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Gigi Buffon (background) and Mattia De Sciglio will likely be pieces regardless of who the coach will be.
It's impossible to figure out what kind of team the Italians will be until their new coach is named.
The favorites for the job are former Roma and Zenit St. Petersburg manager Luciano Spalletti, former Inter and Manchester City boss Roberto Mancini and recently available former Juventus coach Antonio Conte. Whoever does take the job will have to answer some big questions like these:
What will be done with Italy's veterans?
Goalkeeper and captain Gianluigi Buffon will be 38 by the time the Euro proper comes around.
He is not the pure shot-stopper that he was eight years ago when he dominated the 2006 World Cup. That said, he showed in Italy's final World Cup game against Uruguay that he can still stymie the world's best strikers.
He pulled a spectacular double save in the first half and denied Luis Suarez in a one-on-one after the striker had been sent clean through on goal.
Without him, Italy would have been out of the game much, much sooner. He has no equal in the ability to organize a defense and is still better as a complete goalkeeper than all but a handful of men in the world.
On the other hand, Salvatore Sirigu handled his short-notice understudy appearance in the opener against England with elan and has been excellent at PSG since his arrival from Palermo.
There will be a lot of push to completely reinvent the team, including the squad. The decision must be made as to whether Buffon will lead the team through the Euros or step aside.
The captain isn't the only older player who observers may push to purge.
Daniele De Rossi will be 33 by the time play begins in France.
Midfield maestro Andrea Pirlo, the linchpin of the team's attack for more than a decade, softened his stance on international retirement after the World Cup. But he'll be 37 in 2016, the extreme conditions in Brazil obviously took a toll on him and his clear successor, Marco Verratti, showed at the World Cup that he is absolutely ready to carry the team.
The question of experience vs. youth is always tough for national teams, especially in the situation that the Azzurri find themselves in with one generation winding down their careers and the next not yet fully emerged.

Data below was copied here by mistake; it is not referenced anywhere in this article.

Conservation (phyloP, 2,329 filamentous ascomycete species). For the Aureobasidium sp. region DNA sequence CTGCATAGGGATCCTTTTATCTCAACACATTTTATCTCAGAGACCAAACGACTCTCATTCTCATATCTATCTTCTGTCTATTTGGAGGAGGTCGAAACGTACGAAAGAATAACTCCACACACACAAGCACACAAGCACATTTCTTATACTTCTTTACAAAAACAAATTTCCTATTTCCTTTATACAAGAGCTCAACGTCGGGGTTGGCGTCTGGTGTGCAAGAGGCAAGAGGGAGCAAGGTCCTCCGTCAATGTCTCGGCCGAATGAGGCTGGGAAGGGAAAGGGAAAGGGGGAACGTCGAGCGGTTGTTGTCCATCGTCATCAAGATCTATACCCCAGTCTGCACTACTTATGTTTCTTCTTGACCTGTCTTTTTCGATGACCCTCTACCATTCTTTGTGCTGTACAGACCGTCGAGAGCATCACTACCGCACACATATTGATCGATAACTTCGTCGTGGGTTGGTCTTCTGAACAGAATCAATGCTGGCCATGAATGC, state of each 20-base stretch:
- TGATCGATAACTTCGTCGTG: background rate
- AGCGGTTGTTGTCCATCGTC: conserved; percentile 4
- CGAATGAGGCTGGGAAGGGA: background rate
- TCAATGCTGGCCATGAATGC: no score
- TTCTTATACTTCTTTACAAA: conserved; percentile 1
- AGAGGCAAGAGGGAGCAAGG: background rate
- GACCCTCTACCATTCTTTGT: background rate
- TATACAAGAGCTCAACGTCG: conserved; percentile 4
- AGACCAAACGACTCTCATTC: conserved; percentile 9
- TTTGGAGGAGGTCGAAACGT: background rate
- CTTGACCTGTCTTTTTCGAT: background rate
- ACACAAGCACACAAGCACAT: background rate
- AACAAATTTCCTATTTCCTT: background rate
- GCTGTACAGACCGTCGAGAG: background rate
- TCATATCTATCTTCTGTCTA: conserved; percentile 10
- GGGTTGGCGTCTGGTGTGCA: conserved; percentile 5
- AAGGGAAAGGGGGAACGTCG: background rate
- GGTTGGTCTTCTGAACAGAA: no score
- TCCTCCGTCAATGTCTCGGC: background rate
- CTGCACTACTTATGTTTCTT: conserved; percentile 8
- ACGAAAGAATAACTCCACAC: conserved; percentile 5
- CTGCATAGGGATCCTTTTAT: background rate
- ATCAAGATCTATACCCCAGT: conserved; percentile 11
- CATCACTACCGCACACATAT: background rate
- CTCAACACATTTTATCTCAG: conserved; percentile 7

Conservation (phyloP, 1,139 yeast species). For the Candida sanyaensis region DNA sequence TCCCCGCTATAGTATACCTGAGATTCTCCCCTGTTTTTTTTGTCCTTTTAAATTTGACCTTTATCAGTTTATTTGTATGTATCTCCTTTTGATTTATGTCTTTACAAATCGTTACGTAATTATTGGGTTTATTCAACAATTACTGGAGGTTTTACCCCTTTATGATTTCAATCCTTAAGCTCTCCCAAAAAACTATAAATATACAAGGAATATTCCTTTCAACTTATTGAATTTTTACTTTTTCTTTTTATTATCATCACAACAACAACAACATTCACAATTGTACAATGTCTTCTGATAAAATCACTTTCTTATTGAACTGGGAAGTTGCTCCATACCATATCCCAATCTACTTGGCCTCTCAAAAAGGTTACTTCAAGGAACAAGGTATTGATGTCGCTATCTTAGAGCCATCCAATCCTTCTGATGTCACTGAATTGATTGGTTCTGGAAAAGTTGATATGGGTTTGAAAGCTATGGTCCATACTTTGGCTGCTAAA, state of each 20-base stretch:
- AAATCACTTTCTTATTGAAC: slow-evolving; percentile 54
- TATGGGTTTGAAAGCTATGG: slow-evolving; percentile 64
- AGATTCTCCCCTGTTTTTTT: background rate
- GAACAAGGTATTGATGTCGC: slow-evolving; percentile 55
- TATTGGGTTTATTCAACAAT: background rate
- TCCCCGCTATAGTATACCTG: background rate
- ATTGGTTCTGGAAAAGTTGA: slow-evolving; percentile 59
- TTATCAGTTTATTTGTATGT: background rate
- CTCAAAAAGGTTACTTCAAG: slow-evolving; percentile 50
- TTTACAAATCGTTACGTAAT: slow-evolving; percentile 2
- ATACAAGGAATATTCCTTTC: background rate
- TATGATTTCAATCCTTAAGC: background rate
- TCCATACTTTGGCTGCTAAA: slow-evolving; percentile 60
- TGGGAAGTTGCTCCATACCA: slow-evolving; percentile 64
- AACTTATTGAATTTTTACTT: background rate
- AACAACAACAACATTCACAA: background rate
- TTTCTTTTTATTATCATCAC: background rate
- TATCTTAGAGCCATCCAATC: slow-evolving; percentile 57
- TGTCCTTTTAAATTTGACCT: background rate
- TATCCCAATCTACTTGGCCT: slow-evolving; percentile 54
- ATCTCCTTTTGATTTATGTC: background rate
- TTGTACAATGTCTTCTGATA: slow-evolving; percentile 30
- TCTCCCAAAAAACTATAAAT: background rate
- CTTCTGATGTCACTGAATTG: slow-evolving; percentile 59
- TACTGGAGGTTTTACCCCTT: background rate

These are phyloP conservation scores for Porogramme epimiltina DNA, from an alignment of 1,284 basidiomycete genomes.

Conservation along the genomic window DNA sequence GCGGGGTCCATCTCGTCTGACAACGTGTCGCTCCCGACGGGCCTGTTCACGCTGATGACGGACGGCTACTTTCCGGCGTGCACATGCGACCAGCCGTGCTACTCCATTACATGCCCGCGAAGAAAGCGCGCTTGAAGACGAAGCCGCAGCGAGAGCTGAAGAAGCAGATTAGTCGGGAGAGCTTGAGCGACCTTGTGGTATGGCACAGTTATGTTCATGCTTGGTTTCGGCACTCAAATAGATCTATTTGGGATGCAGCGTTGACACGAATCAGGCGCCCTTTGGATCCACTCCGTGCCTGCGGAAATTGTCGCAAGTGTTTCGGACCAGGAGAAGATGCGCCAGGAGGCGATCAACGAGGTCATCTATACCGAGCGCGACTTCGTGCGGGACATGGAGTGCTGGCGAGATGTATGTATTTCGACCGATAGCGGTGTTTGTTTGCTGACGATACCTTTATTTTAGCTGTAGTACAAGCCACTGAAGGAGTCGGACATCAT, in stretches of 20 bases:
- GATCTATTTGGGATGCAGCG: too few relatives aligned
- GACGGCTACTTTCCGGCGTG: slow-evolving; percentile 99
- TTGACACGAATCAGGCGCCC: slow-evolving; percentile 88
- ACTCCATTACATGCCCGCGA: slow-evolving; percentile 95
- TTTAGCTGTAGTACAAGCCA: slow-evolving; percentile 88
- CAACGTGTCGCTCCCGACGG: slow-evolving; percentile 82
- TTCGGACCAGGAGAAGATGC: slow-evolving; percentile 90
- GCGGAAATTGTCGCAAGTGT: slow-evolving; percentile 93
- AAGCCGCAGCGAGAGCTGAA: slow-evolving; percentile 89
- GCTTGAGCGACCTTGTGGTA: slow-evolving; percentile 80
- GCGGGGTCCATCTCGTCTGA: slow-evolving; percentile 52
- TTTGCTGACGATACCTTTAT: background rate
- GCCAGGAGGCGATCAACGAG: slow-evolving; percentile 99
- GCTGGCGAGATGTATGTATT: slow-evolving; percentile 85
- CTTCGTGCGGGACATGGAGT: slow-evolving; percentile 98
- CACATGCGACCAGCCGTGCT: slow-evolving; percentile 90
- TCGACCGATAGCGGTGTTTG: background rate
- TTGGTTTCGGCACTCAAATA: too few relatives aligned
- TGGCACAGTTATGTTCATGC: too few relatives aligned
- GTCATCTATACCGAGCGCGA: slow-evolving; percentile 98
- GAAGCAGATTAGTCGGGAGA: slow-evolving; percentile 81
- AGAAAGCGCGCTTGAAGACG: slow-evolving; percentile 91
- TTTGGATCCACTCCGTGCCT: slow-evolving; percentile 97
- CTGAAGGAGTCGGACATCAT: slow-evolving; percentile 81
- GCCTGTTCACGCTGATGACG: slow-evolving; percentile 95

The new coach will have to decide if these players—key pieces for so many years—can still contribute or if they're done.
What to do with Mario Balotelli?
Mario Balotelli is one of the most maddening players in Italian history. He is probably the most gifted forward Italy have, but he can check out at the most inopportune times. Like the World Cup when his country's hopes rest on his shoulder.
Balotelli's form with AC Milan last season wasn't all that great. Few players were exemplary for the Rossoneri last term, but there were warning signs that he wasn't in a good phase. They turned out to be prophetic.
After his game-winning goal against England, he missed two clear chances against Costa Rica. Then his service dried up. As is so often the case in that situation, Bad Mario came out. Frustrated and out of control, he earned his second booking of the tournament against Uruguay and was hauled off at half-time.
There are options beyond him. Ciro Immobile could be given the chance to truly shine as an international. Giuseppe Rossi could have been a difference-maker at the World Cup but was left off the roster due to fitness concerns. Mattia Destro had a fine season at Roma and could be the country's next breakout star.
Balotelli has all the talent in the world, but it means nothing if his head isn't on straight. The next coach will have to decide whether to give him some time out of the setup to get himself right or whether to rely on him again. The former option is likely the better one.